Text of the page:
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CARE helps linguistic minorities learn Georgian

By Mariam Betlemidze
Friday, March 27
Marine’s voice blends with the sing-song tones of her classmates chanting their teacher’s words “me, shen, isini” (we, you, they) in unison. This morning in the highland village of Tskhruti students are continuing their Georgian language lessons, and Marine pays close attention, eager to expand her vocabulary.

34-year-old Marine appreciates the value of her new language skills, as they make doing business with visiting Georgian-speaking traders and buyers much easier. She also knows they will help her achieve a longer-term goal – to become a lawyer and provide decent advocacy for her community and protect the rights of the Armenian-speaking minority.

Marine is a member of the Armenian minority and her village is set in one of the most picturesque, and most isolated, parts of Samtkhe-Javakheti. She walks to the class each day with her younger brother Vardan through cheek-by-jowl old-style houses scattered beautifully across a frozen land.

Such enthusiasm for learning is new to the village – not due to lack of interest, but lack of opportunity. As most local people do not speak the national language Georgian – the language of instruction in Government, universities, markets and other types of organizations – the local minority population’s rates of integration in civil society and representation in Government bodies are among the lowest in the country.

“I very much wanted to attend these classes regularly,” Marine says when her lesson ends. She enrolled when the classes began at the end of December and is one of 15 students currently attending the Georgian lessons, most of these being local rural association Anluch’s present or future members. This association is supported through a CARE International in the Caucasus project, which has also funded the Georgian classes for association members.

“The overall goal which the proposed project aims to achieve is the strengthening of human rights and democratic processes in rural areas of Georgia. The project objective is to build the capacity of rural associations through improving management structures and staff skills as it is considered that the most appropriate form of presenting rural public needs to local governments is through rural associations. The project supports empowering these associations to create effective linkages with local government officials and civil society so that they can help address the needs of local population,” says Salome Odisharia, Programme Development Manager of CARE International in the Caucasus.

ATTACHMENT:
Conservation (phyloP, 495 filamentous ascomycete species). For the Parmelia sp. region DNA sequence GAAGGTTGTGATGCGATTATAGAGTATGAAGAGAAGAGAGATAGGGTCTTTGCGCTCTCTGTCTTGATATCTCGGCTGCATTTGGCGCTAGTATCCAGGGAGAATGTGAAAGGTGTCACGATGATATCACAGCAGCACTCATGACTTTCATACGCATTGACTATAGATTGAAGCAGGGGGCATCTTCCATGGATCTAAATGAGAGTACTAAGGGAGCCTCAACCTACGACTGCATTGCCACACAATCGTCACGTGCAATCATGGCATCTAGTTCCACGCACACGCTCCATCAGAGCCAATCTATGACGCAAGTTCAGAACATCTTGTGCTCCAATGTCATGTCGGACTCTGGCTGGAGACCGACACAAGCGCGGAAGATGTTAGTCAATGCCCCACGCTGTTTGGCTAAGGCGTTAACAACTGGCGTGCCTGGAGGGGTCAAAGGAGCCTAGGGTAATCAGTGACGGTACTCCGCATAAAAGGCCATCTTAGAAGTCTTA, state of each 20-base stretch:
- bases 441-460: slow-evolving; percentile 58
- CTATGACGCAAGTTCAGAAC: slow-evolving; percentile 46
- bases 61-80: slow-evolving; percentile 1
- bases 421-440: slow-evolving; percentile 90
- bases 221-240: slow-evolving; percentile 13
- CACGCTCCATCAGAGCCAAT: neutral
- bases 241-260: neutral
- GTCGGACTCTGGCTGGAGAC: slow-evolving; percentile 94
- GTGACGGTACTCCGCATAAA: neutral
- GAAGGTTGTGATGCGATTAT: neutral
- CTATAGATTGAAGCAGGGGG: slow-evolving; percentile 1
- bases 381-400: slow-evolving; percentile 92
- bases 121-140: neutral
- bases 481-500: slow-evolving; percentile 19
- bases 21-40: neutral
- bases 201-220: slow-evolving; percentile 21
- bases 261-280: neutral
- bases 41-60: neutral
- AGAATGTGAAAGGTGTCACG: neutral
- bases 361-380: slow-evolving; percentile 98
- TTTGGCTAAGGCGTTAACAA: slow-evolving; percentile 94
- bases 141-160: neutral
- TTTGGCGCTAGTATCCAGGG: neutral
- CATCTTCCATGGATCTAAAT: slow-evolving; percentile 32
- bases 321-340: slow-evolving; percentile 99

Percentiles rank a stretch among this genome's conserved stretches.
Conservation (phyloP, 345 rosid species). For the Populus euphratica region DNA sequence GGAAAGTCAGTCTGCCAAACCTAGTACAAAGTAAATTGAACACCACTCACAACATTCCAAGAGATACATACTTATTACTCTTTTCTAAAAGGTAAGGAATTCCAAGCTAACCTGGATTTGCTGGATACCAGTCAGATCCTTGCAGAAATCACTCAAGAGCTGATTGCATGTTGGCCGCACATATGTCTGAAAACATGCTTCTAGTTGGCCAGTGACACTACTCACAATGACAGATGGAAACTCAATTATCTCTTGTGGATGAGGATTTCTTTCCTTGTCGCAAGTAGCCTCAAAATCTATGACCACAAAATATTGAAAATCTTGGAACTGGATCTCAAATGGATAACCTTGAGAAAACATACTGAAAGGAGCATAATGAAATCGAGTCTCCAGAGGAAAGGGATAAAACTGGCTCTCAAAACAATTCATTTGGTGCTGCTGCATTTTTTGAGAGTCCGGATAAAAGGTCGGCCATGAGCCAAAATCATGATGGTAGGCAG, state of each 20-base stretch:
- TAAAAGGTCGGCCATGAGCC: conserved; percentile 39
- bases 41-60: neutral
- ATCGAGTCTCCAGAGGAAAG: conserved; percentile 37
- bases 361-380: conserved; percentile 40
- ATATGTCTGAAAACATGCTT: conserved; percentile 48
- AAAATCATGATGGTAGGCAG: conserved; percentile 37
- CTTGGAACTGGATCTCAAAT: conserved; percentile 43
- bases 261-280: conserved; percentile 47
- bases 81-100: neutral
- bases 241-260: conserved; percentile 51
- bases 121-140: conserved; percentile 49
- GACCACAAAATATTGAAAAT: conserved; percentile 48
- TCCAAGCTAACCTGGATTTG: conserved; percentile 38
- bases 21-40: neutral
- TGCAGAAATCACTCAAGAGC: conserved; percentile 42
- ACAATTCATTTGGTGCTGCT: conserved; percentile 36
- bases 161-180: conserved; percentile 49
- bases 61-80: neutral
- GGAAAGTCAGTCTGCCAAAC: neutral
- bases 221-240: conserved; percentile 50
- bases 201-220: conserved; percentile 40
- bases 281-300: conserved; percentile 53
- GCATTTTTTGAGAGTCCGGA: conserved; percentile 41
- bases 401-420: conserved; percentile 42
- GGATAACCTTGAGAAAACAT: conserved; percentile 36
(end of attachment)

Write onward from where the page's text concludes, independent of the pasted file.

The project “Strengthening the Role of Rural Associations in the Democratic Processes of Georgia” (STAGE) is financed by the Austrian Development Cooperation and Cooperation with Eastern Europe (ADC). Learning materials, including text books and Georgian-Armenian dictionaries, have been distributed among the students. Developed by local people, their content is culturally relevant, and incorporates drawings of everyday scenes and activities as well as stories about village life.

Some of Anluch’s members also learn how to do bookkeeping according to modern standards, which helps them run new projects and their own small businesses. Financial management skills such as bookkeeping and mathematics have been particularly helpful for Marine. “I used to have difficulty calculating the prices of the goods I was selling at the market with my family. I didn’t know how to keep proper records of sold or purchased items,” she explains. “Now that I can speak Georgian better and understand mathematics, we can make a good business. And when I’m a lawyer, I’ll stand up for my villagers and help them exercise their rights,” she says with determination.

“I’d like to go to the capital of Georgia to obtain a higher qualification and maybe live outside my village for a short time. I understand that to do all of this I need to learn well at my classes” – Marine’s face is serious, but then she smiles. “My new classes are helping me get closer to my dream.”